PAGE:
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The Parables of Jesus

The Parables of Jesus

Welcome to church today! We hope you discover the joys of being part of a family where Jesus’ love can be seen by words and actions.

This week we join the crowds following Jesus and his disciples as he begins teaching in the streets and villages – much to the disgust of the synagogue teachers of the Law.

Jesus uses parables or short stories to help illustrate and convey the deeper meanings of his message. A parable compares something familiar (eg crops and soil) to something unfamiliar (eg the truth of God’s Kingdom). Parables use everyday examples to help us understand hidden spiritual truth.

Parables compel listeners to discover truth while at the same time concealing the truth from those too lazy or stubborn to see it. Originally parables were delivered orally – they were spoken to an audience that was largely illiterate. We must be careful not to read too much into parables, giving them unintended meaning. Each parable has a central theme unless otherwise specified by Jesus.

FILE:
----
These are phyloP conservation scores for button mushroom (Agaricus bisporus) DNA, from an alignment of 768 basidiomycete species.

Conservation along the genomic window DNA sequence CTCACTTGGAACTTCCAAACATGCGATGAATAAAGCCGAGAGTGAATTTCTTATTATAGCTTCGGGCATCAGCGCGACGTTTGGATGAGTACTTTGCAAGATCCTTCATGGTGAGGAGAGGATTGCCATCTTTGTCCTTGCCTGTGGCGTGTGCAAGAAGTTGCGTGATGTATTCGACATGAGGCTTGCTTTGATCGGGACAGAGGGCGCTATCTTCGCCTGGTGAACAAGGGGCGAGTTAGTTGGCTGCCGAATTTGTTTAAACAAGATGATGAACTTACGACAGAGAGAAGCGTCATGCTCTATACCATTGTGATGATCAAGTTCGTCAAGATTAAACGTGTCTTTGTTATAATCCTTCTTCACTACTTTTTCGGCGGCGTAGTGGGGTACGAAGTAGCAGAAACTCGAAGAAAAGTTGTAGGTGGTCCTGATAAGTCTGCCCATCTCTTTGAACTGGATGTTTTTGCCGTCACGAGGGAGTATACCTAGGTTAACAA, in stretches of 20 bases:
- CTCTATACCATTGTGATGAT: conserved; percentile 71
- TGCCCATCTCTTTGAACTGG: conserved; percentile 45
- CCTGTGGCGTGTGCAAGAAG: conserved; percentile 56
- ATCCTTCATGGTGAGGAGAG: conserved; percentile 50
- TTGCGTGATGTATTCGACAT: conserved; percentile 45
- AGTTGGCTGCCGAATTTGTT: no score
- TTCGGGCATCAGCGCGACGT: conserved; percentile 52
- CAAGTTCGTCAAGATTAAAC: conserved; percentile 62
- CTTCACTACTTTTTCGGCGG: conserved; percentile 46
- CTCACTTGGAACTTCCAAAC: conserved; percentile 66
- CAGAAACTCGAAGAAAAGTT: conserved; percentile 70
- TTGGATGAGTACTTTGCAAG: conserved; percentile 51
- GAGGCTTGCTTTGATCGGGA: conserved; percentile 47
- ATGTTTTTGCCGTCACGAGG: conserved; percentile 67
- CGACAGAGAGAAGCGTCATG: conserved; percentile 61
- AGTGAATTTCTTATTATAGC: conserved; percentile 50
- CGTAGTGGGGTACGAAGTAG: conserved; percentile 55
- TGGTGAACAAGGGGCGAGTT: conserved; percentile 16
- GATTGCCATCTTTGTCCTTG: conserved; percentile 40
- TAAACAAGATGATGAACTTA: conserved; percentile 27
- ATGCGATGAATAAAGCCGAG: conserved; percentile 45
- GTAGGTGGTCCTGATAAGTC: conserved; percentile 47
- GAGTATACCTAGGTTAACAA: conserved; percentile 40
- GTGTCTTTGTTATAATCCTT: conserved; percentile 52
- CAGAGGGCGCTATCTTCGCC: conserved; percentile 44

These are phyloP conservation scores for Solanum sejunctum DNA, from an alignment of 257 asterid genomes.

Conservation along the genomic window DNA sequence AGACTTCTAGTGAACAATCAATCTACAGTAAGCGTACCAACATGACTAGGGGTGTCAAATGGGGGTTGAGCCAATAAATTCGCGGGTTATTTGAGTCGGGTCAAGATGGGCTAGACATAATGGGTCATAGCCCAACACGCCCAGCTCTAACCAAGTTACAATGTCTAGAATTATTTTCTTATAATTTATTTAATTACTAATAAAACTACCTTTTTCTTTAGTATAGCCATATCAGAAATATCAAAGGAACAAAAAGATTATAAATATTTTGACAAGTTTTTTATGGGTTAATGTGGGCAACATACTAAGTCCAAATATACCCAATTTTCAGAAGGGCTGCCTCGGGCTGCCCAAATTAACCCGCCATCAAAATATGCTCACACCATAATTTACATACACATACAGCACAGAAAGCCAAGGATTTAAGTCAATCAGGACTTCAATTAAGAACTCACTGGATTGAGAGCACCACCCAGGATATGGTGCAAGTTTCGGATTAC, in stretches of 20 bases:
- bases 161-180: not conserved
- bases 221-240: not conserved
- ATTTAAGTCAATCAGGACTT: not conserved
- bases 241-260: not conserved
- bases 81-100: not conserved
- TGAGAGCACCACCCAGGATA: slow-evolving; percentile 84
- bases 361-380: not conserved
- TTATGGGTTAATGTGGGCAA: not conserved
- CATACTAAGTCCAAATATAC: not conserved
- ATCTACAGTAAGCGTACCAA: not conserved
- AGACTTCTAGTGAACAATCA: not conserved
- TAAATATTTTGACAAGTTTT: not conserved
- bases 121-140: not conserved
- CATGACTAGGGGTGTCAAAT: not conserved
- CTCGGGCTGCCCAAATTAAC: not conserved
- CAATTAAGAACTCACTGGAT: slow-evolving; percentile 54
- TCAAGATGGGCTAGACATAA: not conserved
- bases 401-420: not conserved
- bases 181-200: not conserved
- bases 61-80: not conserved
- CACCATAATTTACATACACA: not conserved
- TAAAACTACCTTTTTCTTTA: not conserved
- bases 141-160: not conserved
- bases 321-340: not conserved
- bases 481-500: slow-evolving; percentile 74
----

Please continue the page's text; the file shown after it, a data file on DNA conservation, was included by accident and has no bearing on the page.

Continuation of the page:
Agricultural images were familiar to the rural first-century listeners, so Jesus tells the Parables of the Four Soils hoping his meaning will become clear, even carefully explaining to be certain.

The four soils represent the different ways people respond to God’s message. This might refer to different kinds of people, but may also refer to different seasons of our lives, or even being selective in how we receive God’s message. Do we welcome the truth in some areas yet resist it in others? Our challenge is to become fertile soil for God’s truth in every area of our Christian life. Likewise as modern sowers, we should spread the seed of God’s message without losing heart when it fails to bear fruit.

11And he said to them, ‘To you has been given the secret of the kingdom of God, but for those outside, everything comes in parables; 12in order that “they may indeed look, but not perceive, and may indeed listen, but not understand; so that they may not turn again and be forgiven.” ’ [Mark 4: 11-12]